Recently I have begun to hear more and more about what is called a Multi-Site Church. Basically, a Multi-Site Church is a church that broadcasts its service at another location from which it was recorded. From what I understand, they usually are limited to the message, and the local church oversees a time for worship, and prayer.
The movement really started to grow in the late 90’s, as mega churches found themselves getting too big. They found that they didn’t have room for everyone, and the traffic was becoming impossible. The solution was to franchise. They would create smaller versions of the big church and just show the message by video. As of 2005, it is thought that there were over 1,500 satellite churches. And they’re growing.
Pastor Mark Driscoll has proclaimed that you can’t stop this movement. He says,
“One thing I am certain of following my recent travels is that the multiple-site church phenomenon and video services are here to stay. Dead churches will be revitalized more and more by larger churches establishing services in them through the use of video. An entirely new form of church planting seems to be emerging that, along with traditional church planting, will help to add healthy new churches.”
Is Driscoll right in saying that this will help add healthy churches? Does this fall in line with the requirements and guidelines given in God’s Word for the church? Surprisingly, Eddie Gibbs, professor of church growth at Fuller Theological Seminary, comes out as a dissenting voice. Gibbs says, “perpetuates the chronic problem that (the Church) have of undiscipled church members”
One argument that comes to play is the question for local church autonomy. Should the local church be autonomous? Is there an example for that in the early church, or were they clusters scattered in a city. I would argue that the churches were autonomous. This can be seen in the way they practiced church discipline (Matthew 18:17). They had the authority to elect their own leadership (Acts 6:1-6), settle internal difficulties (I Cor 6:1-5), and observe the ordinances (I Cor 11:23). They also exercised a relationship with the other churches around them (Acts 15:1-2).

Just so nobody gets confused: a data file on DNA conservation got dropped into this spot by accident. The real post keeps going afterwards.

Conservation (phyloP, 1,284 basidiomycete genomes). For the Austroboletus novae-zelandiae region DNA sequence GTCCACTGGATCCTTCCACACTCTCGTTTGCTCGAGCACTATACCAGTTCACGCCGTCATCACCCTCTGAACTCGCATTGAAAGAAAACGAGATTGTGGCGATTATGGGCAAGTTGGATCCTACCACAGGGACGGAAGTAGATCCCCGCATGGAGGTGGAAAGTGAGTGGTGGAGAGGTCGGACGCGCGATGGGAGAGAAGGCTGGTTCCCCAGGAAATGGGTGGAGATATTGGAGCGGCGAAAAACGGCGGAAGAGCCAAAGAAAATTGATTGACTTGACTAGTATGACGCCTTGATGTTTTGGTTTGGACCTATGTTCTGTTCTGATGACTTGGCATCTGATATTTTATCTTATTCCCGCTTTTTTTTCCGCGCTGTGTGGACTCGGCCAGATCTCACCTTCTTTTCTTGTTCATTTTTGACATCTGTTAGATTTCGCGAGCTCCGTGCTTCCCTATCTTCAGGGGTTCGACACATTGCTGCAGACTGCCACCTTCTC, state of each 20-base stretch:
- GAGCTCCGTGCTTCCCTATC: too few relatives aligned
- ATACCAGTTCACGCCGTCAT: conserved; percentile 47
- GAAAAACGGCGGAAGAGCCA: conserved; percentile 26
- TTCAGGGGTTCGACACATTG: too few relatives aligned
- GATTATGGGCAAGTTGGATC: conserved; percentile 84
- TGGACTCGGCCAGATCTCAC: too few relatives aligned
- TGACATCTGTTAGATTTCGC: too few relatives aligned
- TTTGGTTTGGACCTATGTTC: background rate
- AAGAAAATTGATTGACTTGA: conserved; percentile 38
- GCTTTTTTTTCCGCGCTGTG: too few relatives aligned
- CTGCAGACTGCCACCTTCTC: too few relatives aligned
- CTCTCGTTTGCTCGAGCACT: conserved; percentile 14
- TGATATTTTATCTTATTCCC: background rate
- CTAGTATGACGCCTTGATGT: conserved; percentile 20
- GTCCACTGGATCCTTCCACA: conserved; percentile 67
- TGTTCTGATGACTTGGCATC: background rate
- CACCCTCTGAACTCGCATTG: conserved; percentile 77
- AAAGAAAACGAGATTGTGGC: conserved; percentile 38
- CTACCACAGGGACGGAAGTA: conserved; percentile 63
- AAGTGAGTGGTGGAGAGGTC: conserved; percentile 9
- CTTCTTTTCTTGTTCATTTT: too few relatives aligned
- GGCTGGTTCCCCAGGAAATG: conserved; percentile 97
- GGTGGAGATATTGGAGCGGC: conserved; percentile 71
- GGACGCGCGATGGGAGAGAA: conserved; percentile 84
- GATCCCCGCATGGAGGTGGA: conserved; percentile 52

I believe that it is clear that churches are meant to be autonomous and not be dependent upon another for these decisions. But I think that the bigger danger here is the lack of a possible relationship with the teaching pastor. How is the pastor to care for those flocks if he never knows them. While a pastor should never create a message because he thinks that’s what the people need to hear, he should be able to apply the text to the hearts of his congregation. And how are these hearers supposed to interact with their pastor about the message he preaches? What happens if they desire interaction with their teacher?
But this can also affect the congregation that is in front of the pastor. He can’t gear his message to them, because in the back of his mind he is concerned with the other churches. I know that this is a temptation even for my own pastor. He knows that people listen to his messages online and says that sometimes he feels the temptation to avoid saying certain things that they wouldn’t get because they are there or are not a part of that local body.
This also seems to communicate a “I am of Apollos or I am of Paul” mentality. The people gather at a church to hear that one preacher. I can see this going awry very quickly. The franchising of churches are really only one step above going to church on TV. The only difference is that you’re watching the TV together.
Is this really the best option in light of massive church growth? Can we not train up good pastors? Is there not one or two qualified men among the thousands drawn to these churches? Is it the responsibility of the local church to train these men to come in and take over?
From what I understand, McDonalds used to be a great burger joint. They used to serve great burgers and the fries were always fresh. Over time, they began to grow and grow. There weren’t a lot of changes at first, but as time passed, corners were cut and quality was sacrificed for the sake of convenience. Now they are everywhere and you can get yourself a bland burger whenever you want. I can’t help but think that this is the future for franchised churches.